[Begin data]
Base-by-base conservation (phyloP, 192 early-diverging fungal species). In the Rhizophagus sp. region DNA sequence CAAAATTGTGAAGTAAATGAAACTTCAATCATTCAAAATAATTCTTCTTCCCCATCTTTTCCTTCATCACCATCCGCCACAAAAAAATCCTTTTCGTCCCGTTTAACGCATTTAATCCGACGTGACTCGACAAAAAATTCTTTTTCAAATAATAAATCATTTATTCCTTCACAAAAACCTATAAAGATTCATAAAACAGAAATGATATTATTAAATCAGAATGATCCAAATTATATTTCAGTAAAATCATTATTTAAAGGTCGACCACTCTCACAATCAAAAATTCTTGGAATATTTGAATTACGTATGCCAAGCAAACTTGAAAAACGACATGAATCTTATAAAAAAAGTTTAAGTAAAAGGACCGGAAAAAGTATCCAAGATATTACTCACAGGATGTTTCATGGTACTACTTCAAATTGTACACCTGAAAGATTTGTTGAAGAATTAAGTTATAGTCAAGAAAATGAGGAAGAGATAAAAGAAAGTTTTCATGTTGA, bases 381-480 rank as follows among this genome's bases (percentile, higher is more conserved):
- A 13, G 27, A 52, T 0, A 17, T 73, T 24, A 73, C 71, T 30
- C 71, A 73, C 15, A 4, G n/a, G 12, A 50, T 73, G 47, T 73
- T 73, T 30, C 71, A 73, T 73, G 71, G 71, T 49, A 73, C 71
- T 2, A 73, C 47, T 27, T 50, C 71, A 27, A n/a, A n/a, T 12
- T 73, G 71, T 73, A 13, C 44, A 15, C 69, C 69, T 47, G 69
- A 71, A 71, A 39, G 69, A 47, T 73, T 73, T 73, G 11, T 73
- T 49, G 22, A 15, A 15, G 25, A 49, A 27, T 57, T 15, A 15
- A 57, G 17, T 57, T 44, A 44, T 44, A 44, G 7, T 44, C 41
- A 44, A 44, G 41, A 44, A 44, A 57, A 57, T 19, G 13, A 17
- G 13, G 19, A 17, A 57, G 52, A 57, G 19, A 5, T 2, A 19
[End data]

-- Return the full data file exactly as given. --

Base-by-base conservation (phyloP, 192 early-diverging fungal species). In the Rhizophagus sp. region DNA sequence CAAAATTGTGAAGTAAATGAAACTTCAATCATTCAAAATAATTCTTCTTCCCCATCTTTTCCTTCATCACCATCCGCCACAAAAAAATCCTTTTCGTCCCGTTTAACGCATTTAATCCGACGTGACTCGACAAAAAATTCTTTTTCAAATAATAAATCATTTATTCCTTCACAAAAACCTATAAAGATTCATAAAACAGAAATGATATTATTAAATCAGAATGATCCAAATTATATTTCAGTAAAATCATTATTTAAAGGTCGACCACTCTCACAATCAAAAATTCTTGGAATATTTGAATTACGTATGCCAAGCAAACTTGAAAAACGACATGAATCTTATAAAAAAAGTTTAAGTAAAAGGACCGGAAAAAGTATCCAAGATATTACTCACAGGATGTTTCATGGTACTACTTCAAATTGTACACCTGAAAGATTTGTTGAAGAATTAAGTTATAGTCAAGAAAATGAGGAAGAGATAAAAGAAAGTTTTCATGTTGA, bases 381-480 rank as follows among this genome's bases (percentile, higher is more conserved):
- A 13, G 27, A 52, T 0, A 17, T 73, T 24, A 73, C 71, T 30
- C 71, A 73, C 15, A 4, G n/a, G 12, A 50, T 73, G 47, T 73
- T 73, T 30, C 71, A 73, T 73, G 71, G 71, T 49, A 73, C 71
- T 2, A 73, C 47, T 27, T 50, C 71, A 27, A n/a, A n/a, T 12
- T 73, G 71, T 73, A 13, C 44, A 15, C 69, C 69, T 47, G 69
- A 71, A 71, A 39, G 69, A 47, T 73, T 73, T 73, G 11, T 73
- T 49, G 22, A 15, A 15, G 25, A 49, A 27, T 57, T 15, A 15
- A 57, G 17, T 57, T 44, A 44, T 44, A 44, G 7, T 44, C 41
- A 44, A 44, G 41, A 44, A 44, A 57, A 57, T 19, G 13, A 17
- G 13, G 19, A 17, A 57, G 52, A 57, G 19, A 5, T 2, A 19